Australian woman called 911 twice before she was shot dead
An Australian woman who heard what she thought was a sexual assault behind her home called 911 not once but twice before she was fatally shot, concerned that officers had the wrong address when no one immediately responded.
Minutes later, Justine Damond lay dying in her Minneapolis neighbourhood, shot in the abdomen by one of the responding officers when she approached their squad car.
The revelation of a second 911 call came in the city’s release of transcripts of Damond’s emergency calls, as well as a handful of other initial reports. The city has turned the investigation of Damond’s death over to the state’s Bureau of Criminal Apprehension.
Damond, 40, a spiritual healer and life coach who was due to be married in August, was shot by Officer Mohamed Noor. He has declined to be interviewed by the bureau and hasn’t responded to media interview requests. His partner, Matthew Harrity, told investigators that he heard a loud sound right before Damond approached Harrity on the driver’s side of the car.
Noor fired from the passenger seat.
In Damond’s first 911 call at 11:27 p.m., she told the dispatcher she could hear someone in back of her house. “I’m not sure if she’s having sex or being raped,” she said. She said she thought the person had yelled “help” and added: “I don’t think she’s enjoying it” and said the person seemed “distressed.”
Eight minutes later, Damond called again to say no officers had arrived. She said she was concerned they had the wrong address, and gave it again. Assured that officers were on the way, she thanked the dispatcher and ended the call.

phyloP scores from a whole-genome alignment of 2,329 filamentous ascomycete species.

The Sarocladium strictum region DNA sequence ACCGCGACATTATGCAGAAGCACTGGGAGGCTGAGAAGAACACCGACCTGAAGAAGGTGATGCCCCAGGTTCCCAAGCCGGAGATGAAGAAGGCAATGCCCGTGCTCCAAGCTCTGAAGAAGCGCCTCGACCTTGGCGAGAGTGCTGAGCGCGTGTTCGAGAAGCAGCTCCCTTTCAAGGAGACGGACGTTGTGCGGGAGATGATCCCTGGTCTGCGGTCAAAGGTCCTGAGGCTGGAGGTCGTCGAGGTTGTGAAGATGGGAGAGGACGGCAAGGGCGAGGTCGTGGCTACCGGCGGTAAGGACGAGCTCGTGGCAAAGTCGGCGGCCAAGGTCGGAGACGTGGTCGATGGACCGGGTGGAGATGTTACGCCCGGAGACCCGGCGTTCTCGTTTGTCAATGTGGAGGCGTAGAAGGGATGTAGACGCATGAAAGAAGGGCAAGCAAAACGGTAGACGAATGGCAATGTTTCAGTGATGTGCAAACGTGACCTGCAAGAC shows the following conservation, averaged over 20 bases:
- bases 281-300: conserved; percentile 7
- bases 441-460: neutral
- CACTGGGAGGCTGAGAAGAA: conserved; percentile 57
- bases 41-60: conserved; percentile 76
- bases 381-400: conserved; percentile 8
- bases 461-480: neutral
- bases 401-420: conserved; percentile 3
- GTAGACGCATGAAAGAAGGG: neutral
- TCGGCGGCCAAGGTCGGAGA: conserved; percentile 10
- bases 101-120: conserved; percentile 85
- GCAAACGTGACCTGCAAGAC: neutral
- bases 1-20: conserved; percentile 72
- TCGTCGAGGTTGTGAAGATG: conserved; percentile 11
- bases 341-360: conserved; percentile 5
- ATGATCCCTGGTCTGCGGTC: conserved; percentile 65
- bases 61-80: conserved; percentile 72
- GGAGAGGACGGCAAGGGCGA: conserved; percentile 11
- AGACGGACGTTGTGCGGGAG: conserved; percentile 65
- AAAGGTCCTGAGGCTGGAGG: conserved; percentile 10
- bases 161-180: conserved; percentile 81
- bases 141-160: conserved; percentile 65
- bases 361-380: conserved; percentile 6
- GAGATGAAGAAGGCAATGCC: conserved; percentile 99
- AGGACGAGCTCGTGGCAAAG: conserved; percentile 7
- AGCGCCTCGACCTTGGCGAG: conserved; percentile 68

Harrity was interviewed Tuesday. The bureau said Noor’s attorney didn’t say when or if Noor would talk to investigators, and under the law an interview can’t be compelled.
Harrity and Noor are on paid administrative leave. Harrity has been with the Minneapolis police department for one year, and Noor has been with the department for nearly two.
According to the bureau, Harrity told investigators that he and Noor responded to a 911 call from Damond about a possible assault near her home at about 11:30 p.m. Saturday.
Harrity was driving the squad car as the officers went through an alley to look for a suspect. The squad lights were off when the noise startled him, Harrity said. No weapon was found at the scene. The officers did not turn on their body cameras until after the shooting, and the squad car camera was also not activated.